Researchers mapping the darkest corners of the human psyche—psychopathy, sadism, egoism—have discovered a common denominator behind these traits: a “dark core” underlying our murkiest tendencies.
In practise, this means if you’re prone to one dark tendency, you’re more likely to engage in the others. Although narcissism, spitefulness and Machiavellianism may manifest in different ways, scientists reported in Psychological Review, they’re all cut from the same, selfish cloth.
Researchers asked more than 2,500 people how strongly they agreed or disagreed with statements like, “It is hard to get ahead without cutting corners here and there,” and “I know that I am special because everyone keeps telling me so.”
Using the answers, and self-reported tendencies including selfishness and aggression, the team mapped nine commonly-described “dark” personality traits: egoism, Machiavellianism, psychopathy, narcissism, moral disengagement, psychological entitlement, sadism, self-interest and spitefulness.
Their findings suggest all of these traits can be traced back to one element. “The underlying principle of dark personality traits is the D-factor, and, in turn, the D-factor represents the dark core of personality,” study author and University of Copenhagen researcher Ingo Zettler told Newsweek.
The results, the researchers reported, echo the findings of Charles Spearman who, a century ago, discovered people that succeed in one kind of intelligence test often score highly in others. “In the same way, the dark aspects of human personality also have a common denominator, which means that—similar to intelligence—one can say that they are all an expression of the same dispositional tendency,” Zettler explained in a statement.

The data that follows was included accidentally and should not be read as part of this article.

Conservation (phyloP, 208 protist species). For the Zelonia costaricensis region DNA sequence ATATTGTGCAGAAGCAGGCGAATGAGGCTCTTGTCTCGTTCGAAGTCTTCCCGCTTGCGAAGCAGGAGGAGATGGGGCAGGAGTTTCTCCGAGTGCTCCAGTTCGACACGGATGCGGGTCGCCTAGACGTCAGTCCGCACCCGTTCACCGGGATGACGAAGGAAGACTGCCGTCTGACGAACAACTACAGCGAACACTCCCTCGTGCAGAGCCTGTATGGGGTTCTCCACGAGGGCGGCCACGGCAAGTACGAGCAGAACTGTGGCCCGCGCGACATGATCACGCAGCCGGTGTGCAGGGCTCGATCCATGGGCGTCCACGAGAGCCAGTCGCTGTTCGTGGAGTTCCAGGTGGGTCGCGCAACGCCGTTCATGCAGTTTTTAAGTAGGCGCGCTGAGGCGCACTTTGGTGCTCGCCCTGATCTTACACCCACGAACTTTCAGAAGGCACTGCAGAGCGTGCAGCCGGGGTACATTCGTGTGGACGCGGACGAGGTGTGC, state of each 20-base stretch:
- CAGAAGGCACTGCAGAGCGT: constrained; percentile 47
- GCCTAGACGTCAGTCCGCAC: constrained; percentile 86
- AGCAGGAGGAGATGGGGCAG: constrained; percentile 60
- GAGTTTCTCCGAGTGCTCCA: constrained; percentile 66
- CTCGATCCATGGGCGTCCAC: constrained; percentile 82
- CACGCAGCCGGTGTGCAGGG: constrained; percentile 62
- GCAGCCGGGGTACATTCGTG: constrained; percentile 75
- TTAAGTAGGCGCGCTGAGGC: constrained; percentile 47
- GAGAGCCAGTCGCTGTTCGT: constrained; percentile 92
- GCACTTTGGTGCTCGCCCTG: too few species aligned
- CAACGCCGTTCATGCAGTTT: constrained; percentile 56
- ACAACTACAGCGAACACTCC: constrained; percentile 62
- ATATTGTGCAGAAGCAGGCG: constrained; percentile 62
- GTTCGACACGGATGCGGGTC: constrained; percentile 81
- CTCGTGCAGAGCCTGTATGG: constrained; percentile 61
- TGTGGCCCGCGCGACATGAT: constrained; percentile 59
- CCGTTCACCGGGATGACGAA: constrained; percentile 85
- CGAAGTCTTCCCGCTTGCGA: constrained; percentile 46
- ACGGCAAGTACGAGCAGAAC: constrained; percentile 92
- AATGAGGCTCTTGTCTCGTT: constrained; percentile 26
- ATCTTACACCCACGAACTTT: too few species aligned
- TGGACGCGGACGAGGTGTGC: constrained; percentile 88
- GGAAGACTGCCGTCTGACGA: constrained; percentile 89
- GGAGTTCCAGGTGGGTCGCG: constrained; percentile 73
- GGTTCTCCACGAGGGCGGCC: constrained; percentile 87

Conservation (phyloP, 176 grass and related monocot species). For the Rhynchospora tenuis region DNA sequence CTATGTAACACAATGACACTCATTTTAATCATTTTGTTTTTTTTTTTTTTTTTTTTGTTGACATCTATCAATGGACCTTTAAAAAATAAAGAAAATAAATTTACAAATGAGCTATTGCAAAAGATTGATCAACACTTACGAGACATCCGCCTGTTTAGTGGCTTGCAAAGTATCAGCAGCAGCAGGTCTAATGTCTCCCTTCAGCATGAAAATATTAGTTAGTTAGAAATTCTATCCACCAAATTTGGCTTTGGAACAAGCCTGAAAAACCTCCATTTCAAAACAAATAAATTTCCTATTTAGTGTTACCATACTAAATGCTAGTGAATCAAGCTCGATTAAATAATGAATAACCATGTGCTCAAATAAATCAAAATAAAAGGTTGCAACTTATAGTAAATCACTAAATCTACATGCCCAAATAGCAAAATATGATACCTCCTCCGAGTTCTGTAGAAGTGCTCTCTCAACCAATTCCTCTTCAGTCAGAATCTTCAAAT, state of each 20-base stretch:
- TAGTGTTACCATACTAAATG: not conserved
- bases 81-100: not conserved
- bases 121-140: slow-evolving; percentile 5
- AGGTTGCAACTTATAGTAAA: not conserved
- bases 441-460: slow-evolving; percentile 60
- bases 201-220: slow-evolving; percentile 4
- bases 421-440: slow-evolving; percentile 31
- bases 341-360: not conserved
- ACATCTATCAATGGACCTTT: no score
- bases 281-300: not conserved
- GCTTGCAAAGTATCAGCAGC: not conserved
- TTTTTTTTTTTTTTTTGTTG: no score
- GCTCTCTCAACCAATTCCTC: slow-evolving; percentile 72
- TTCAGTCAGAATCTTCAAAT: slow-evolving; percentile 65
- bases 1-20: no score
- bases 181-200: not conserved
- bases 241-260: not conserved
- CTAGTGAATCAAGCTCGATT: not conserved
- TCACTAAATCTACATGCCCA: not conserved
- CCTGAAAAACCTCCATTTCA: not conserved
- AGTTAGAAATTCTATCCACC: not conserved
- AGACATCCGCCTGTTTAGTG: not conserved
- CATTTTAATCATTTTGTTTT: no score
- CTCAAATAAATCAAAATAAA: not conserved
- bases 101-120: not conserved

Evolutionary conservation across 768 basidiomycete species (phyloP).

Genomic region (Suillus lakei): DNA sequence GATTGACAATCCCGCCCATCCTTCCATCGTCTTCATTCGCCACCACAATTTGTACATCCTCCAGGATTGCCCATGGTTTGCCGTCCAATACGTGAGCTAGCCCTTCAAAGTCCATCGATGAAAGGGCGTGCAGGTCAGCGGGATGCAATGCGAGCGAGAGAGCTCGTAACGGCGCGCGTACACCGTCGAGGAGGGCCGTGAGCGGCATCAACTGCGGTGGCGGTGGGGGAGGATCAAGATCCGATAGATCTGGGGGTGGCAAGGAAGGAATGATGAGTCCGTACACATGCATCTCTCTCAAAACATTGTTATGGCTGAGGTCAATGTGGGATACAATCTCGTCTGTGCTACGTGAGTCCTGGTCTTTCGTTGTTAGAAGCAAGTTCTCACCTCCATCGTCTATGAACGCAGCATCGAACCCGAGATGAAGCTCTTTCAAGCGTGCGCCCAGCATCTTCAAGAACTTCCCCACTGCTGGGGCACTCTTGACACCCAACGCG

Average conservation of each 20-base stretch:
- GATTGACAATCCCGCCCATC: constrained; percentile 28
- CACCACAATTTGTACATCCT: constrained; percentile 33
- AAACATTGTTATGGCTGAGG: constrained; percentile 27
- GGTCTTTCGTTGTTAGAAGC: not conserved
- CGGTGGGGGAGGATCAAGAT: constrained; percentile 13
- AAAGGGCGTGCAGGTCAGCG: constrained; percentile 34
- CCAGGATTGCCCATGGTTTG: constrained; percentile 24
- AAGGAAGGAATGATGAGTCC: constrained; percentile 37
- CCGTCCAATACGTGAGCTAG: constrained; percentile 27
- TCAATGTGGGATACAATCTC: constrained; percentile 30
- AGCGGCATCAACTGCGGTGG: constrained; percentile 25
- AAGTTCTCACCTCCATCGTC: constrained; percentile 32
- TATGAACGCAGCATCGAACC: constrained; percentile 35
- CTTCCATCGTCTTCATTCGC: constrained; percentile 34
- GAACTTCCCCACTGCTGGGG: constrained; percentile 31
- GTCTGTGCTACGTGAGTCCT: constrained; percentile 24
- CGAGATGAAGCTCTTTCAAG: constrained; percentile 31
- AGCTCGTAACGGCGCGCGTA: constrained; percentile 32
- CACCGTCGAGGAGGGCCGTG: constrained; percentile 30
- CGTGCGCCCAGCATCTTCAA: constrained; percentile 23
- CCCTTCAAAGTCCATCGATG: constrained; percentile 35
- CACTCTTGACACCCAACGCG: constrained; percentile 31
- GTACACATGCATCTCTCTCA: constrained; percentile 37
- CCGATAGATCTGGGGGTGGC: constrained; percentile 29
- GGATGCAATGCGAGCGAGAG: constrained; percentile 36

Most of our darker traits, the researchers reported, reflect an underlying tendency to put your own interests ahead of—and perhaps even at the expense of—those of other peoples. In fact, you might even take pleasure in the harm your actions cause. “Individual utility is sought despite running contrary to the interests of others—or even for the sake of other’s disutility,” Zettler told Newsweek.
These dark tendencies will likely be intertwined with beliefs that help you justify your harmful deeds and prevent you feeling guilty. “Narcissism, for example, is a strong justification for malevolent behavior, because such individuals feel entitled to deserve more and to be simply better than others,” he added.
For one person, the “D-factor” may be heavily weighted towards one trait like psychopathy. In others, it might be manifested as a combination of a number of dark traits. By mapping the D-factor itself, researchers can get a hold on, “how likely a person is to engage in behaviour associated with one or more of these dark traits,” Zettler explained in the statement.
Knowing these tendencies are deepy linked, Zettler said, may be useful for therapists and researchers probing the shadowier crevices of the human mind. “In cases of extreme violence, or rule-breaking, lying, and deception in the corporate or public sectors…knowledge about a person’s D-factor may be a useful tool, for example to assess the likelihood that the person will reoffend or engage in more harmful behaviour,” he said.
But don’t worry if you think you might be harboring a dark side. Research into the D-factor is in its early stages, Zettler told Newsweek. Now, his team are investigating the development of the D-factor over time, as well as how it may impact your work and personal life.
This article has been updated to include comment from Ingo Zettler.